Edward Lorenz, meteorologist and founder of chaos theory, passed away today at the age of 90. He discovered the chaotic properties of nonlinear systems as a result of an unexpected result while running numerical weather simulations in 1961, and changed the way we think about complex systems.
For those of you with a mathematical background, I recommend taking a look at his 1963 paper “Deterministic Nonperiodic Flow,” in which he proves one of the most basic results of chaotic dynamics (that nonperiodic flows are unstable against small perturbations), applies it to a simple problem in fluid dynamics, demonstrates vividly and in pictures the way that the system becomes unpredictable, and reflects on its significance for weather prediction. It seems a fitting way to mark his passing, and the paper is great; very straightforward1 and well-written, and full of the best pictures that 1963-era computing could produce.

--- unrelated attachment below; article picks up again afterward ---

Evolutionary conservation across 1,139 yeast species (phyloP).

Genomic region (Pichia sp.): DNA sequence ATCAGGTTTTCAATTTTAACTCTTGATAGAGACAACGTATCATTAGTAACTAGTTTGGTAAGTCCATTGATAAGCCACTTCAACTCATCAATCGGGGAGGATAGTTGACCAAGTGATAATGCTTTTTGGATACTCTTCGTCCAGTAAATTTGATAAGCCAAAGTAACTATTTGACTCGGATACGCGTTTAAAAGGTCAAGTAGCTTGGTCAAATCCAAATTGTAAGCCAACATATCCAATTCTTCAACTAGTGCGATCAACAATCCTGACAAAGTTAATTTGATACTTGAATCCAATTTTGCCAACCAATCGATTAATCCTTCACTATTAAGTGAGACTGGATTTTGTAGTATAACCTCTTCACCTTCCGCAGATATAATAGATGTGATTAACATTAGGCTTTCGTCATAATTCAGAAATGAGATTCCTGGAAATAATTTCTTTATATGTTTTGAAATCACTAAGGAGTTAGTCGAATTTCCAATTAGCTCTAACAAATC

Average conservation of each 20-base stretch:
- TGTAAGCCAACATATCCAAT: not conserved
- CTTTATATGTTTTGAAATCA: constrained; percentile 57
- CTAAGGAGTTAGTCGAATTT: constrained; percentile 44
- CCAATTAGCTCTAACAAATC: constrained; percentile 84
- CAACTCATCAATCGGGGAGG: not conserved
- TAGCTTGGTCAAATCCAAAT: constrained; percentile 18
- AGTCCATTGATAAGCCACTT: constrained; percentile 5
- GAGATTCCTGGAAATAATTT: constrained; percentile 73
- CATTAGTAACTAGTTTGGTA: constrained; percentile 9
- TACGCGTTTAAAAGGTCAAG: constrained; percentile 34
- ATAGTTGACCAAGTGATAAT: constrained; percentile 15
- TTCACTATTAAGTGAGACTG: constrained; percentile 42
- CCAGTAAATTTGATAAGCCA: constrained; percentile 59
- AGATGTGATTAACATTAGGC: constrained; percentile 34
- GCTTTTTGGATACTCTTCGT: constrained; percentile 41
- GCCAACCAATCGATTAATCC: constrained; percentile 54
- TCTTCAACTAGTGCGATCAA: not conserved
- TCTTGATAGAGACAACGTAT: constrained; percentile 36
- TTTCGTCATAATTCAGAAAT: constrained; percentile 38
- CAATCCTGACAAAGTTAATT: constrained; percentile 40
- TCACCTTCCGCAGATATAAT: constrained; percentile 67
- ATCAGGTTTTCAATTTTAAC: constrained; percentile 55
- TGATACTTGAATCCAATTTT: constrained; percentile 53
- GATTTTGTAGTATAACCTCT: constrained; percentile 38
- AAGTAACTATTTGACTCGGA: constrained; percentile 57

1 By comparison to most technical papers in mathematics, that is, and especially to most papers on differential equations. I realize that this is not the best definition of “straightforward.”